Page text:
not so little Lucy mouse went to the vet, today. For the past few weeks, she’s had some patchiness on her face from excessive scratching, and… excuse my graphic-ness… mushy, smelly poo. She has been acting fine, eating and drinking as she should, and runs the wheel and saucer surprisingly fast for a large mouse.
Key word: LARGE.
An average mouse weighs around 25 grams. Lucy is 73 grams.
As soon as the vet saw her, she thought Lucy was pregnant. She is big, but she is also fat. Apparently, whatever breeding stock she comes from has a propensity for extra size. We got Amelia from the same shop as Lucy, while all our normal-to-small size girls have come from a different shop. Because of this genetic issue, Lucy’s eating habits need to be stricter. Also, she probably has food allergy causing the digestive and itching issues.
We need to put our mouse on a diet. Lucy will not be happy.
No more seeds, bits of bread or cracker, peanut butter, or any of the goodies that she enjoys. We already limit her treats because we realise she is a big girl, but for the next couple of weeks it is ZERO goodies and a strict “essential block” eating plan.
Rule #1 of dieting: NEVER, ever call it a diet.
It’ll be extra work to accomplish Lucy’s new eating plan. Isolating her from the colony would not be emotionally healthy for her, so the only option to control her eating is providing only the essential blocks in the house, and taking Lucy out a couple of times a day to play while we put a dish of the mixed food in for the other girls. (The girls come out for play almost every day, anyway, and on days I cannot bring them out of the house, we interact with them in the house. She’ll just get a little extra play time.) The goodies have to be removed before returning Lucy. It is possible that the girls will hide seeds for later nibbling, and we’ll have to keep close watch for that.
Once the patchiness clears up we will know the allergy issue has subsided, and we can begin introducing fun foods back into Lucy’s diet, one a week, like you’d do with an infant. If the issues start again, we’ll know which food is causing the problems. We will still need to limit her treats. The vet said that if she doesn’t lose weight in the next several weeks, that “their lives are so short, just let her enjoy herself”- as long as she is not in discomfort, of course.
Ruby accompanied Lucy to the vet for moral support and as a size comparison, Ruby being a normal size mouse. They both did very well. Our vet had mice when she was a kid, and enjoys small pets. She’s been great with Amelia and Lucy, as well as our cats. It was because of how good she was with Amelia that we chose her for the cats, too. Not all vets know how to handle the “exotics”, especially mice, so we feel fortunate to have found Dr. Kelly. She appreciates the personalities that even these tiny creatures, who most people think of as pests as opposed to pets, can have. And our girls definitely have personality!
Dr. Kelly recommends Oxbow and Kaytee foods for mice and rats. I had figured Kaytee out myself a few months ago. I am a label reader, whether it be MY food or my pets’. Kaytee’s Gourmet Fiesta Mix (there are a few different Fiesta mixes, but this link shows the one I use) had the better nutrition, and the mice like the ingredients- even the essential blocks. However, I do not agree with Kaytee’s assessment of what is best for a pet mouse.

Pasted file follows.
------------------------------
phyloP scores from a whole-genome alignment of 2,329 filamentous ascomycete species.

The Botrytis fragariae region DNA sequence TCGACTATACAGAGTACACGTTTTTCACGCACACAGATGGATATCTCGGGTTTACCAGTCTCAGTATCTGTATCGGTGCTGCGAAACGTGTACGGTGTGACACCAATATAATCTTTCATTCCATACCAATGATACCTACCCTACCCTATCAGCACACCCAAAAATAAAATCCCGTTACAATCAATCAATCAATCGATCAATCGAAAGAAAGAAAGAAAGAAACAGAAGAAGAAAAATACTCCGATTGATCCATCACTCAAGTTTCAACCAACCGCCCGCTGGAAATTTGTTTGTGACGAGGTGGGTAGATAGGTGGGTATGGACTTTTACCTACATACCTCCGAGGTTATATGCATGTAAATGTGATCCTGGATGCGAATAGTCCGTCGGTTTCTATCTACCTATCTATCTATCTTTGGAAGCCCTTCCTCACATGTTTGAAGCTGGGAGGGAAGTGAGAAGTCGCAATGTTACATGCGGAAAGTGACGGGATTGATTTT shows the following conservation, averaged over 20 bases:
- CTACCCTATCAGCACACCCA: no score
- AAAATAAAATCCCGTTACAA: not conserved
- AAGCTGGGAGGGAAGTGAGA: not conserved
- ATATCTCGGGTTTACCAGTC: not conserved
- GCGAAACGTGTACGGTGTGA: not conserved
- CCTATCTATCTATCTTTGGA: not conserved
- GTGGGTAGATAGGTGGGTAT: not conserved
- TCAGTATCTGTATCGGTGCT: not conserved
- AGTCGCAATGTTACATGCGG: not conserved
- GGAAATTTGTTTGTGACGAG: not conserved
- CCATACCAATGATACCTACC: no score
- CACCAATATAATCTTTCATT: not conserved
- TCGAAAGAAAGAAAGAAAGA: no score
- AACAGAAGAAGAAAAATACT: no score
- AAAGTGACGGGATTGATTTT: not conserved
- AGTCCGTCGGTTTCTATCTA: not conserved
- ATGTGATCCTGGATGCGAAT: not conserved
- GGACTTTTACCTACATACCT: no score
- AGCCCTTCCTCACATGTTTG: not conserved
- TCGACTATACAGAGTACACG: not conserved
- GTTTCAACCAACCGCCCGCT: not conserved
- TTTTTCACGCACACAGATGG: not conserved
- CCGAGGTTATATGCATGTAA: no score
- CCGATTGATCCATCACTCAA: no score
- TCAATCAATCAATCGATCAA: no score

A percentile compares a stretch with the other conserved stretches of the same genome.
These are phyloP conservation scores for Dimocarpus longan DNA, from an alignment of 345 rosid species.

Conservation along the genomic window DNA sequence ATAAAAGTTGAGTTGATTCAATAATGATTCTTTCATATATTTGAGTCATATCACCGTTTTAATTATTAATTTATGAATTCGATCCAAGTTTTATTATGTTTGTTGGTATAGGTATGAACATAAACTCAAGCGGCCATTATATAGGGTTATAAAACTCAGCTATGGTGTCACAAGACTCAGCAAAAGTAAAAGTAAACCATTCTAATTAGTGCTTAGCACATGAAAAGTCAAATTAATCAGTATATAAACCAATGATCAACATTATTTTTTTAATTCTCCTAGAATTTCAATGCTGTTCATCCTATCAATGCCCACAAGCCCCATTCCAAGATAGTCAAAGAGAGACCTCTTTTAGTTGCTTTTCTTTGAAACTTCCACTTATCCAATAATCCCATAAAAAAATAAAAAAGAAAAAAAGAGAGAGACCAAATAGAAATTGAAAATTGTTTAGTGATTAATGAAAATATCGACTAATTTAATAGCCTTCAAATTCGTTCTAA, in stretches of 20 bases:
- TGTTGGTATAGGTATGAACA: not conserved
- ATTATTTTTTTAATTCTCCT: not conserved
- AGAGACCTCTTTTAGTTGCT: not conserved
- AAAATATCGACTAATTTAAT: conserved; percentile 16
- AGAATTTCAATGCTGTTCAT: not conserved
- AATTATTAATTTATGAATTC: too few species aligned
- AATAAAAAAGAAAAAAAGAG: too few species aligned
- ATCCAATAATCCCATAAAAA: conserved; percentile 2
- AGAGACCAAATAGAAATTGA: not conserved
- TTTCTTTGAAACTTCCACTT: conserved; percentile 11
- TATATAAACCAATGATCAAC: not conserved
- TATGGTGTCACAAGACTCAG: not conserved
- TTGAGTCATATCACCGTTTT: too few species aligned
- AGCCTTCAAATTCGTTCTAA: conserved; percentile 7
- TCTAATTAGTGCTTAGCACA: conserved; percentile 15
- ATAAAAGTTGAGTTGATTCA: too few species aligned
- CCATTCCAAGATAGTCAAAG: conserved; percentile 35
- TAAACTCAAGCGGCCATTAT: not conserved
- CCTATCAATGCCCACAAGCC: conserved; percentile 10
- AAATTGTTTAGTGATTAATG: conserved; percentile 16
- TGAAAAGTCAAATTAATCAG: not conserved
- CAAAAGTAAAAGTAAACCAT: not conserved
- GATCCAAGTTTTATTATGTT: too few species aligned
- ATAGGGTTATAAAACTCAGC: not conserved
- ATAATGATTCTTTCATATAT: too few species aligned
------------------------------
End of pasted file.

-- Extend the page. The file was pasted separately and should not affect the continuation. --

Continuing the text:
This article has a few flaws. It may be what is generally thought a pet mouse requires, and the minimum of required care, but it is the BARE minimum and not truly conducive to a healthy, happy, sociable mouse.
A cage 12″x12″x6″? What??? No way. That’s too small even for 1 mouse! Shocking to myself is the fact that I did not know this for my first 2 mice many years ago. No, they aren’t picky about their habitat, but they do need more than the plastic igloo and wire mesh wheel that they get in a pet shop. They need stimulation. They need room to run. Mice are intelligent creatures, and like any intelligent being, they need to keep their minds busy.
Normal cage above left; our habitat below right. Now, which would YOU rather live in?
That is why our Ruby had such OCD when we got her. She’d spent her first 4 months in a pet shop with bright lights, people’s hands grabbing and moving things about without so much care, and a parade of other mice coming and going as each new batch was brought in and subsequently adopted out. No toys other than the aforementioned igloo and wheel. Only essential block food. No treats, no play time, no petting, no talking. There is no such thing as “just mice”. They are living creatures! And smart ones, at that. We didn’t think we’d ever be able to handle Ruby. We bought her because I could not fathom the idea of this poor wee creature spending her entire life in a shop. If nothing else, she would have a warm home with treats and lots of love. It took a few months, but she has become a wonderful, sweet, funny, personable, well-adjusted mouse who no longer engages in obsessively repetitive behaviours and now enjoys coming out to play. Even though Ruby is never completely still, she will now linger to be pet around the shoulders and ears. She is busy keeping track of 4 little girls, cleaning everyone’s ears before bedtime, and building warm cozy nests to house them all. At 14 months old, she acts and looks like a mouse half her age. Why? She has purpose. Ruby needs purpose. Being a person with OCD, I understand Ruby. I can relate.
** NOTE: In my post introducing Ruby, I promised The Brit she would be our last one. Oops! It’s his fault, though. He keeps taking me to the pet store! Also, we later found out that she was a lavender, not a silver.
Contrary to Kaytee’s claims, pet mice do need human interaction. They love it. And it is most rewarding for the humans. Why have a pet if you’re not going to interact with it?